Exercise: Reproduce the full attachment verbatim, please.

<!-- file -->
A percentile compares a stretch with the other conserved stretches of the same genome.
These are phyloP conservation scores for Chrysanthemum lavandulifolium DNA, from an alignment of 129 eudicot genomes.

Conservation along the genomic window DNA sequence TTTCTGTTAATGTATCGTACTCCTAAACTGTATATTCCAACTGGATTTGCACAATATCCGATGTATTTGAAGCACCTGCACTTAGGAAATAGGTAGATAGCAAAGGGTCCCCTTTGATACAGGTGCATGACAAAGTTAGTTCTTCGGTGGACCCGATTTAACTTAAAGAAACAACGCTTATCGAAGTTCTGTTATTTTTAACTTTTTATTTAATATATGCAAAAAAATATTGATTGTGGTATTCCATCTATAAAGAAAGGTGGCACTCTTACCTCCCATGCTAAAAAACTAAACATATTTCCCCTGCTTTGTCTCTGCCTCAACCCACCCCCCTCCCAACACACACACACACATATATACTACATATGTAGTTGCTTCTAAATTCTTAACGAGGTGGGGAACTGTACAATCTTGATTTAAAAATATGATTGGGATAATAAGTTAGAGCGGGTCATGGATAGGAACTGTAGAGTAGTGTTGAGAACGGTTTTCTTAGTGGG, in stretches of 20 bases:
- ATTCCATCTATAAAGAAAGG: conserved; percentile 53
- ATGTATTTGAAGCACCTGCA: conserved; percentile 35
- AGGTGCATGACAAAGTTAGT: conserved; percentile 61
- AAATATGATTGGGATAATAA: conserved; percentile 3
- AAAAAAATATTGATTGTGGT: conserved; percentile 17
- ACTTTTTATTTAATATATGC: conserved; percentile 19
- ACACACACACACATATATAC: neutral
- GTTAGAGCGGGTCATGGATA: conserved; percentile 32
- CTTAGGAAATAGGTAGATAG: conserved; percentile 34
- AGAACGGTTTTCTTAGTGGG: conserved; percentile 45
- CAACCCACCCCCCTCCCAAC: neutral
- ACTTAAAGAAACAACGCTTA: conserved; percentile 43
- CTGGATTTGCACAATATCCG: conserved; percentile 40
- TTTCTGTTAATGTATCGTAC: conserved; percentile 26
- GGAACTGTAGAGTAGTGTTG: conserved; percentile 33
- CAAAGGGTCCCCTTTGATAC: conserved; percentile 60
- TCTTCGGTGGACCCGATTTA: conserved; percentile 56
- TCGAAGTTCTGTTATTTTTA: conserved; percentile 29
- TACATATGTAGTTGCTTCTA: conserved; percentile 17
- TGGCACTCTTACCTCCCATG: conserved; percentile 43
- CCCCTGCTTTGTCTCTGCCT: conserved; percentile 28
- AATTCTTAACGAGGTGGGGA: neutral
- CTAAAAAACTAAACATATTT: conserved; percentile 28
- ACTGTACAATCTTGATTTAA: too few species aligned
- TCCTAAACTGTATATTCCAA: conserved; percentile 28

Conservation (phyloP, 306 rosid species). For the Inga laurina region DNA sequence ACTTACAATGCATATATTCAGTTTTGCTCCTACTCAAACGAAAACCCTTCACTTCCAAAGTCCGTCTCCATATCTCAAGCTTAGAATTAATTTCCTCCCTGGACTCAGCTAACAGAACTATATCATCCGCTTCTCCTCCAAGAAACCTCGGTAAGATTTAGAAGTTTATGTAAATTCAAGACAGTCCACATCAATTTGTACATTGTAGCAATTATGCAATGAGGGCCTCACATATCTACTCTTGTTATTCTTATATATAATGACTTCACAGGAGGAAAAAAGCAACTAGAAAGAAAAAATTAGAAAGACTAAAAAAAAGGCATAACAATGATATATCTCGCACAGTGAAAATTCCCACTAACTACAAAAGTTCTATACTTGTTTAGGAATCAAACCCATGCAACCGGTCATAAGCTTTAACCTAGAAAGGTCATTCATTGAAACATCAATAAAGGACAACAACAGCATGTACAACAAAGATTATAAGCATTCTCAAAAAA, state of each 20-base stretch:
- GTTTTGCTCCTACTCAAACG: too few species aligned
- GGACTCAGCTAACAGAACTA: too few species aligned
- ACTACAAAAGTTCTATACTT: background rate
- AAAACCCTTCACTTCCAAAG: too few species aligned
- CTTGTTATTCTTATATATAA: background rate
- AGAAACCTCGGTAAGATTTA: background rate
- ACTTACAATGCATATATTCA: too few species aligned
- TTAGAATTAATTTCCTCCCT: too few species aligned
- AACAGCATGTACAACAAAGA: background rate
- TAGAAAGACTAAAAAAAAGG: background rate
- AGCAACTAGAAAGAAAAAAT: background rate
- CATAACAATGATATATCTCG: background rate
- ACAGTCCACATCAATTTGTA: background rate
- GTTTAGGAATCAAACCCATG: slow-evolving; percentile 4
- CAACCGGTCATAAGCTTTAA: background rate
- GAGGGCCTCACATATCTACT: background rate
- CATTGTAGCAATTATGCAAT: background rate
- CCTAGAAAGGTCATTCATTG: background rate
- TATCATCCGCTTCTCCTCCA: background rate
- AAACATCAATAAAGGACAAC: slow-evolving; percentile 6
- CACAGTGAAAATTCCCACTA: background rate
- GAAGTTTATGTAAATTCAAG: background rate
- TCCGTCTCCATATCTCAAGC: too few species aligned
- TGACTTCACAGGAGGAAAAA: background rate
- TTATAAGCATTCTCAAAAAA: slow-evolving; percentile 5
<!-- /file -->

A percentile compares a stretch with the other conserved stretches of the same genome.
These are phyloP conservation scores for Chrysanthemum lavandulifolium DNA, from an alignment of 129 eudicot genomes.

Conservation along the genomic window DNA sequence TTTCTGTTAATGTATCGTACTCCTAAACTGTATATTCCAACTGGATTTGCACAATATCCGATGTATTTGAAGCACCTGCACTTAGGAAATAGGTAGATAGCAAAGGGTCCCCTTTGATACAGGTGCATGACAAAGTTAGTTCTTCGGTGGACCCGATTTAACTTAAAGAAACAACGCTTATCGAAGTTCTGTTATTTTTAACTTTTTATTTAATATATGCAAAAAAATATTGATTGTGGTATTCCATCTATAAAGAAAGGTGGCACTCTTACCTCCCATGCTAAAAAACTAAACATATTTCCCCTGCTTTGTCTCTGCCTCAACCCACCCCCCTCCCAACACACACACACACATATATACTACATATGTAGTTGCTTCTAAATTCTTAACGAGGTGGGGAACTGTACAATCTTGATTTAAAAATATGATTGGGATAATAAGTTAGAGCGGGTCATGGATAGGAACTGTAGAGTAGTGTTGAGAACGGTTTTCTTAGTGGG, in stretches of 20 bases:
- ATTCCATCTATAAAGAAAGG: conserved; percentile 53
- ATGTATTTGAAGCACCTGCA: conserved; percentile 35
- AGGTGCATGACAAAGTTAGT: conserved; percentile 61
- AAATATGATTGGGATAATAA: conserved; percentile 3
- AAAAAAATATTGATTGTGGT: conserved; percentile 17
- ACTTTTTATTTAATATATGC: conserved; percentile 19
- ACACACACACACATATATAC: neutral
- GTTAGAGCGGGTCATGGATA: conserved; percentile 32
- CTTAGGAAATAGGTAGATAG: conserved; percentile 34
- AGAACGGTTTTCTTAGTGGG: conserved; percentile 45
- CAACCCACCCCCCTCCCAAC: neutral
- ACTTAAAGAAACAACGCTTA: conserved; percentile 43
- CTGGATTTGCACAATATCCG: conserved; percentile 40
- TTTCTGTTAATGTATCGTAC: conserved; percentile 26
- GGAACTGTAGAGTAGTGTTG: conserved; percentile 33
- CAAAGGGTCCCCTTTGATAC: conserved; percentile 60
- TCTTCGGTGGACCCGATTTA: conserved; percentile 56
- TCGAAGTTCTGTTATTTTTA: conserved; percentile 29
- TACATATGTAGTTGCTTCTA: conserved; percentile 17
- TGGCACTCTTACCTCCCATG: conserved; percentile 43
- CCCCTGCTTTGTCTCTGCCT: conserved; percentile 28
- AATTCTTAACGAGGTGGGGA: neutral
- CTAAAAAACTAAACATATTT: conserved; percentile 28
- ACTGTACAATCTTGATTTAA: too few species aligned
- TCCTAAACTGTATATTCCAA: conserved; percentile 28

Conservation (phyloP, 306 rosid species). For the Inga laurina region DNA sequence ACTTACAATGCATATATTCAGTTTTGCTCCTACTCAAACGAAAACCCTTCACTTCCAAAGTCCGTCTCCATATCTCAAGCTTAGAATTAATTTCCTCCCTGGACTCAGCTAACAGAACTATATCATCCGCTTCTCCTCCAAGAAACCTCGGTAAGATTTAGAAGTTTATGTAAATTCAAGACAGTCCACATCAATTTGTACATTGTAGCAATTATGCAATGAGGGCCTCACATATCTACTCTTGTTATTCTTATATATAATGACTTCACAGGAGGAAAAAAGCAACTAGAAAGAAAAAATTAGAAAGACTAAAAAAAAGGCATAACAATGATATATCTCGCACAGTGAAAATTCCCACTAACTACAAAAGTTCTATACTTGTTTAGGAATCAAACCCATGCAACCGGTCATAAGCTTTAACCTAGAAAGGTCATTCATTGAAACATCAATAAAGGACAACAACAGCATGTACAACAAAGATTATAAGCATTCTCAAAAAA, state of each 20-base stretch:
- GTTTTGCTCCTACTCAAACG: too few species aligned
- GGACTCAGCTAACAGAACTA: too few species aligned
- ACTACAAAAGTTCTATACTT: background rate
- AAAACCCTTCACTTCCAAAG: too few species aligned
- CTTGTTATTCTTATATATAA: background rate
- AGAAACCTCGGTAAGATTTA: background rate
- ACTTACAATGCATATATTCA: too few species aligned
- TTAGAATTAATTTCCTCCCT: too few species aligned
- AACAGCATGTACAACAAAGA: background rate
- TAGAAAGACTAAAAAAAAGG: background rate
- AGCAACTAGAAAGAAAAAAT: background rate
- CATAACAATGATATATCTCG: background rate
- ACAGTCCACATCAATTTGTA: background rate
- GTTTAGGAATCAAACCCATG: slow-evolving; percentile 4
- CAACCGGTCATAAGCTTTAA: background rate
- GAGGGCCTCACATATCTACT: background rate
- CATTGTAGCAATTATGCAAT: background rate
- CCTAGAAAGGTCATTCATTG: background rate
- TATCATCCGCTTCTCCTCCA: background rate
- AAACATCAATAAAGGACAAC: slow-evolving; percentile 6
- CACAGTGAAAATTCCCACTA: background rate
- GAAGTTTATGTAAATTCAAG: background rate
- TCCGTCTCCATATCTCAAGC: too few species aligned
- TGACTTCACAGGAGGAAAAA: background rate
- TTATAAGCATTCTCAAAAAA: slow-evolving; percentile 5